CCGs were incentivised by up to £55m in funding to move away from paper referrals under last year's quality premium, and enabling patients to go online and book a time and hospital of their choosing is a key part of the Government’s 'patient choice' agenda.

e-Referrals replaced the old Choose and Book, which was also meant to be used for all referrals but in practice was never used for more than half of appointments.

Pulse reported the system left many practices frustrated by hospitals’ failure to make appointments available for online booking and issues using the system - which practices told Pulse have persisted in e-Referrals.

Readers' comments (17)

  • Traditionally, any hint of horizontal integration with patients has led to suspension by the GMC.

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  • When I am on a home visit and I send a patient in, the letter will be on paper, end of.

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  • 'When patients prefer not to do this themselves, GP practices can make the booking for them.'

    Well bully for you foundation trust exec. Congrats for subcontracting your work to the GP practices for free. Have a lollipop.

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  • should have incentives in place for GPs to use this. e-RS is not obligatory on us

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  • Biggest problem is that hospitals tell patients to go back to the GP for another referral as they cannot give them an appointment as they have none after an ereferral has been made !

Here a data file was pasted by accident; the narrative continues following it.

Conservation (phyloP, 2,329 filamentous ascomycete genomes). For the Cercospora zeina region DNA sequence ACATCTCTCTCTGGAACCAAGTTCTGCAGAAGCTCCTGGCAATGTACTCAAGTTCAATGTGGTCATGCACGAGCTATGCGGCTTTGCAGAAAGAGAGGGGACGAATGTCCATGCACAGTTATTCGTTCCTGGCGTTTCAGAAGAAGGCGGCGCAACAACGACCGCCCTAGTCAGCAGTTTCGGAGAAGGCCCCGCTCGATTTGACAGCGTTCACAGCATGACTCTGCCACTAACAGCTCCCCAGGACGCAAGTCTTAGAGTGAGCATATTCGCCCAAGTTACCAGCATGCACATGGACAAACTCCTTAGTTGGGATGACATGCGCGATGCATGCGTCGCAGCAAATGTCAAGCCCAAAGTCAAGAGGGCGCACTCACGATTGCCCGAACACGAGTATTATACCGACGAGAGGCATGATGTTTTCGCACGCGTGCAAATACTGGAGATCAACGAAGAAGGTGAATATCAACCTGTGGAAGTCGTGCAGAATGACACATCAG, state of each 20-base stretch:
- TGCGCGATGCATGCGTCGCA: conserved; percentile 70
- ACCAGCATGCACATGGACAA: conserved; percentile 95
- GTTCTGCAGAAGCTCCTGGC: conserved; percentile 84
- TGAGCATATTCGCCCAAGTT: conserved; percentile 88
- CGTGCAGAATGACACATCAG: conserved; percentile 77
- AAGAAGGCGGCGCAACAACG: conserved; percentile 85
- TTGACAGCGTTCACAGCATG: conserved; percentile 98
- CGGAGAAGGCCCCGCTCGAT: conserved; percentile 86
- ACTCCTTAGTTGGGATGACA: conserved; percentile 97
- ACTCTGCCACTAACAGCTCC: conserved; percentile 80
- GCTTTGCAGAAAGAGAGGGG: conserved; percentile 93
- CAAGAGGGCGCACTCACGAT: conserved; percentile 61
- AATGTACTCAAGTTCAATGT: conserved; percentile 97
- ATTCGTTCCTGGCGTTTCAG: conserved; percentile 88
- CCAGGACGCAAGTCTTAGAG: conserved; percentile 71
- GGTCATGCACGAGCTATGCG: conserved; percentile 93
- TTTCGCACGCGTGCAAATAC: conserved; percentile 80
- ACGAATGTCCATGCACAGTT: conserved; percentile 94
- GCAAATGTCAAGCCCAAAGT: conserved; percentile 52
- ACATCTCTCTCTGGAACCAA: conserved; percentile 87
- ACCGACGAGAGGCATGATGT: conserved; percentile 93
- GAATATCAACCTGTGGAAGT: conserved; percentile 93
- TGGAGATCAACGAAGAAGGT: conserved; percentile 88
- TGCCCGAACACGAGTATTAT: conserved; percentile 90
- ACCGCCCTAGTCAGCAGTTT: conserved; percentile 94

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  • Dear All,
    F1 drivers told to go back to racing in horse and carts. Until eRS is fit for purpose it will not be used 100%. Even then 100% usage is ethnographically challenging.
    Regards
    Paul C

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  • The usual IT will solve all problems. e referrals keep asking patients to see their GP again as the hospital is not giving them the appointment. Changing the name from choose and book has not helped and neither will this. Just something for managers to do to keep them in their jobs.

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  • Cobblers

    Who are the responsible head medical honchos in Sherwood & Durham? Inform said medical chappies that 100& compliance with such a system is not possible and that should harm come to a patient who had been referred by letter, and it had been refused, that it would be their arses served to them on a plate via the GMC.

    And see if we can get some backtracking to allow analogue referrals.

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  • Before hospitals start refusing paper referrals they need to make sure their end of the system works perfectly all of the time.

    I assume these also means they'll be sending all clinic letters back electronically as well.....

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  • There also needs to be a national conformity to one format for E referrals. GPs do not have the time to create different formats to keep different departments within different hospitals happy. By having one format it will be possible for GPs to automatically upload the relevant clinical information from their clinical database, frequently without having to add any further information.

    There also needs to be a common format for letters electronical reurned to GPs from hospitals after an outpatient visit or discharge. In that letter there needs to be one paragraph in bold type outlining any actions that are expected from the GP, like changes in medication, blood tests.. That will speed up the time taken for GPs to process this information